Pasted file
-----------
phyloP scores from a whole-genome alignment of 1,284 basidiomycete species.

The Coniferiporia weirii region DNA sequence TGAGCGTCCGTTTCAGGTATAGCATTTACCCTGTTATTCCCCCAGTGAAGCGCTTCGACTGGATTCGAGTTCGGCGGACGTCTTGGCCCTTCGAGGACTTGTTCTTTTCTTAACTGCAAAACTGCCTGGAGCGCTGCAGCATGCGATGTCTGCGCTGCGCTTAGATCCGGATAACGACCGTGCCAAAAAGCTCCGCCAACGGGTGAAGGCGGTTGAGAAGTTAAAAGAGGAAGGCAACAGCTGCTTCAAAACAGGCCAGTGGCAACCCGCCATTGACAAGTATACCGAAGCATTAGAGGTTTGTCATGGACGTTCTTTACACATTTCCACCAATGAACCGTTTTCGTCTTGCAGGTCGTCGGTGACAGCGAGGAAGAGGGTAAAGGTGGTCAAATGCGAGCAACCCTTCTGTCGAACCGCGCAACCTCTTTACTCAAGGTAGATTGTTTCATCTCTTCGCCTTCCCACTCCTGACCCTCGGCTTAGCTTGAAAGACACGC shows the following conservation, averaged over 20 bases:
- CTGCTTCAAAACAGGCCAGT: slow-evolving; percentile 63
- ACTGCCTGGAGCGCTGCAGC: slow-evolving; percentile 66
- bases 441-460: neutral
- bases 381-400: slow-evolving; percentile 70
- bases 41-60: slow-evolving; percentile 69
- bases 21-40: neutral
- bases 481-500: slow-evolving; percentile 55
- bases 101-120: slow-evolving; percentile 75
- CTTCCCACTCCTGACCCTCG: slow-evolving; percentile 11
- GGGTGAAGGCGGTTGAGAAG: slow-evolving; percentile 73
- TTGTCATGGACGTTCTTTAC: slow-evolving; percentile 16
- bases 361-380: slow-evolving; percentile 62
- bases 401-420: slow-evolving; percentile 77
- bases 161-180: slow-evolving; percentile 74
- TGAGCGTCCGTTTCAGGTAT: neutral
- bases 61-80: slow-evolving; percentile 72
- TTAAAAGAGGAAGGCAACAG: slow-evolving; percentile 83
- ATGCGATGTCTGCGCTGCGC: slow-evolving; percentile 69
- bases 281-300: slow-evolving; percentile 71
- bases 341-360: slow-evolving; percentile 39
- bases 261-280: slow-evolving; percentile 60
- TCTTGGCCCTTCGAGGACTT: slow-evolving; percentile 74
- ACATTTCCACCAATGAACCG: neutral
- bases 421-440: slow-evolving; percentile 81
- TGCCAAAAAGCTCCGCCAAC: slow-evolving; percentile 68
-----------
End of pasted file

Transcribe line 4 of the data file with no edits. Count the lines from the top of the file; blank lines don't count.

- ACTGCCTGGAGCGCTGCAGC: slow-evolving; percentile 66